Having started fly fishing in the era of cane and glass rods, I have always thought of slow to medium action rods as “wet fly rods” adroit at swimming a classic wet or modern soft hackle caddis pupae through a run. Contemporary, low mass, sophisticatedly designed medium fast to fast tapered rods provide higher line speed, smoother, straighter, tighter loops and more gravity defying air time to facilitate in-air line manipulation. Also the quicker recovering, crisp tip section is an asset in un-delayed and precise on water mends. I am perplexed when I hear an angler say they “prefer” a deeper flexing rod for dry fly fishing. I can understand loving a deeper flexing rod for personal casting style and many anglers rely upon the feeling of the mass of the rod bending rather than the mass of the line loading the rod to establish their timing. A light, fast tapered rod like ONE for example, feels “stiff” if you are a rod mass movement caster and “lively” if you are a communicate with the line caster.
A deep flexing, slow action, low line mass Circa 3-weight unfurls its light line upon the stream surface providing a feeling of extreme gentleness to the caster while sending mini shock waves to the feeding trout while the super-fast Method 6-weight unfurls it heavy line in the air with a feeling of powerful authority while allowing the angler to follow the leader and fly down with the line with no sensation being transmitted to the trout till he feels the metallic point inside the fly he just rose to.
Regularly, authoritative fly fishers extol the tippet protecting virtues of a softer tipped fly rod. While drifting sub-surface nymphs or swinging a wet fly, the shock absorbing properties of a flexible tip make sense to me. Less so in dry fly hook setting where precision response to the visual take and the trout’s movement immediately thereafter determines if the fly is to lodge in the corner of the trout’s mouth, be pulled upstream out of its mouth or the strike missed due to imprecise angler/rod timing. Here, a quick responding and counter-flex free recovering tip is again an asset. One “slip-strikes” a dry fly, that is the line is held gently between the thumb and middle finger encircling the cork grip and when the rod is raised to come taught with the fish, line controllably slips through those fingers providing a finger touch sensitive response to the fish and the degree of force with which it responds when feeling the hook. In extreme cases not uncommon on rivers like the Delaware and Missouri when fishing from a drift boat, obstacles preclude getting as close to a rising fish as one might like. The down and across with a reach cast and mend followed by feeding slack into the drift accompanied by additional current reacting mends can see a lot of line go out the rods tip-top…occasionally the whole line leaving nothing but colored string in your hand when that big boy in the tail out eats. That is a lot of line/water friction to overcome with anything less than a rod of stout stuff and crisp tip response. Even then, extra-long drifts, though highly rewarding, are infrequently successful. The same principles apply though to a 35 to 50’ conventional drift as to a 100 footer just without the excessive current drag on your line.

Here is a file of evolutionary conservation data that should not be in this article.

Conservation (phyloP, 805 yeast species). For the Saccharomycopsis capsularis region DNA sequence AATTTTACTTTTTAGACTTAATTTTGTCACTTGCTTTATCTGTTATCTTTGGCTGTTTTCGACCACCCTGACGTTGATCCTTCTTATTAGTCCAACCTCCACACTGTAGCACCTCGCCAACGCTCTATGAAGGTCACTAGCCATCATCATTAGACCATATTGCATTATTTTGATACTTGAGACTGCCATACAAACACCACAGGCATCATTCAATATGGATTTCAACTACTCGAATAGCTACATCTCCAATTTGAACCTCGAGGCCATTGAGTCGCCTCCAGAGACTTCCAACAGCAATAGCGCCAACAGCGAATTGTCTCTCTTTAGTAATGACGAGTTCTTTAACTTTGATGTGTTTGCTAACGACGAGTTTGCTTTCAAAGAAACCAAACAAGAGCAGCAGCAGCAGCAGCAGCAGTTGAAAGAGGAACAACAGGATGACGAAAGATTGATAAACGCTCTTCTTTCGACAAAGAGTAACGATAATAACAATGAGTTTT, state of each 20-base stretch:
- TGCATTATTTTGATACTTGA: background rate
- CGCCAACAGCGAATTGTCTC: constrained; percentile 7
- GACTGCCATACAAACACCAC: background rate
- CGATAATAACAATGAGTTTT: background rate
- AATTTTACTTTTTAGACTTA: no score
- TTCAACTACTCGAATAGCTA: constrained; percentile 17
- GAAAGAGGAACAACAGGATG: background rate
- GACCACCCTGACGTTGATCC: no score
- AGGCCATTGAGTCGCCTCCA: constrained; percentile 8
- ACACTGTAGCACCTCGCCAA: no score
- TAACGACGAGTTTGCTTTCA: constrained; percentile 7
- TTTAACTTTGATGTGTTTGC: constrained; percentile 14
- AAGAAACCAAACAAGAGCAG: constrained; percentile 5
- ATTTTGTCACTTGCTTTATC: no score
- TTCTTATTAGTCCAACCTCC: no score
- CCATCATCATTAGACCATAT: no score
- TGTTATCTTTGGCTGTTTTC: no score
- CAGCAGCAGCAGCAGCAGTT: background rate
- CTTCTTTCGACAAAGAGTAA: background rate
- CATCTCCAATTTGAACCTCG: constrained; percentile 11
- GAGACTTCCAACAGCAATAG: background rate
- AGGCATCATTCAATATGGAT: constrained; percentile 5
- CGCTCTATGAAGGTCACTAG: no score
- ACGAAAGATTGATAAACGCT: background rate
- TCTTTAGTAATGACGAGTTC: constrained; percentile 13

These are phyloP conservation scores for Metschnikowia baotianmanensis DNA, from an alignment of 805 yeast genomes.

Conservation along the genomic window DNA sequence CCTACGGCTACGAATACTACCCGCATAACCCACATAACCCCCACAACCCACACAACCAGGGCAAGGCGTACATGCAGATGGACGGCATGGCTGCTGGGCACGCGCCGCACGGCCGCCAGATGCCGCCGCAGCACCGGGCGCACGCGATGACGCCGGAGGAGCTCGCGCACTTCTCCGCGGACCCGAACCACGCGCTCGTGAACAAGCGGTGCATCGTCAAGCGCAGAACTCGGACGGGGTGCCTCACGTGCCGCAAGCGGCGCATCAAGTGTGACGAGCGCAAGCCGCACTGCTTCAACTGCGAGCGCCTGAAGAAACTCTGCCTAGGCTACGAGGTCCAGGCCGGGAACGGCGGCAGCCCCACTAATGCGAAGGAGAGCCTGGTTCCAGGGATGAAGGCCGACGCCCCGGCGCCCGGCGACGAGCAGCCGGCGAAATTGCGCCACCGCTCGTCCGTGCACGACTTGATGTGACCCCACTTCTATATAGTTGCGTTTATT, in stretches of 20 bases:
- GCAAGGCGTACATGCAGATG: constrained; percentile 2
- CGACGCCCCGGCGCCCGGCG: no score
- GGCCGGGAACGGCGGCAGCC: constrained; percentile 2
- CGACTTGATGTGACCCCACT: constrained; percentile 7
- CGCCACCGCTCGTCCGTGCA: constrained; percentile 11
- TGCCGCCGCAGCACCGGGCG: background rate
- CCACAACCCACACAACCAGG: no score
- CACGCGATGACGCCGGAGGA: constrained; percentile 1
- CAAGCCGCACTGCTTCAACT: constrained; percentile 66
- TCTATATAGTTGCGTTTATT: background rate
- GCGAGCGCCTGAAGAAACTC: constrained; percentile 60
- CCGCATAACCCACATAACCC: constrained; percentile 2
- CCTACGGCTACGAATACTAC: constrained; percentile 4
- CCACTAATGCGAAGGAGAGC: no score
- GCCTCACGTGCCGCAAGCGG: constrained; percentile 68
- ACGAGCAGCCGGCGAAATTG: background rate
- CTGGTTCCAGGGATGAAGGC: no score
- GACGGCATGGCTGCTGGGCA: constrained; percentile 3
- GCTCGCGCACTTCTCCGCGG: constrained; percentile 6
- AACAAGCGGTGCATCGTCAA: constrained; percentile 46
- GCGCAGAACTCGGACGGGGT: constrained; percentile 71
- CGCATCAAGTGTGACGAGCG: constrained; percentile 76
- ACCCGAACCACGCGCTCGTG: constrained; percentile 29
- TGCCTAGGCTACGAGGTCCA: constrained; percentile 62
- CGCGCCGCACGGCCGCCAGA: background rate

So, commencing with that early, Harry Wilson, 5-weight Scott Graphite (“G” was the letter the serial # started with standing for, you guessed it, graphite) a fast and sophisticated rod in its original late 1970’s day compared to contemporaries like Orvis 1st generation graphite, Fenwick HMG, Tom Morgan’s Winstons and the Leonard Golden Shadow and progressing through Orvis Western 8’9”/#5, Sage RPL#5, seminal G.Loomis GLX#5, Redington Nti”Nano”#5, Albright EXS#5, Hardy Zenith#5, Sage Z-Axis#5 and now ONE#5, I sequentially selected the newly developed rod providing the optimal combination of attributes tailored to my dry fly technique. With each new generation of material science and ever more sophisticated design, rods in this category have become lighter, more capable and, importantly, increasingly communicative with the movement of the fly line. Not sitting still myself and often inspired by a new rod’s enhanced adroitness, I have experimented and added new line manipulation variations to the existing repertoire, expanding my responsiveness to diverse dry fly presentation opportunities.
I do not wade as well as I used to and am not quite as strong and nimble as in my younger years but my eyesight remains sharp. I believe I execute fewer, more deliberate casts and certainly leave unmolested some rising trout that do not quite pique my curiosity. However, as long as wild trout grow to good size in fine spring creeks and well managed spring creek like tailwaters and elite rod designers keep improving upon technical dry fly rods, I intend to continue to refine my presentation style in pursuit of inducing a wily old brown to rise to my artificial fly as if to a natural mayfly.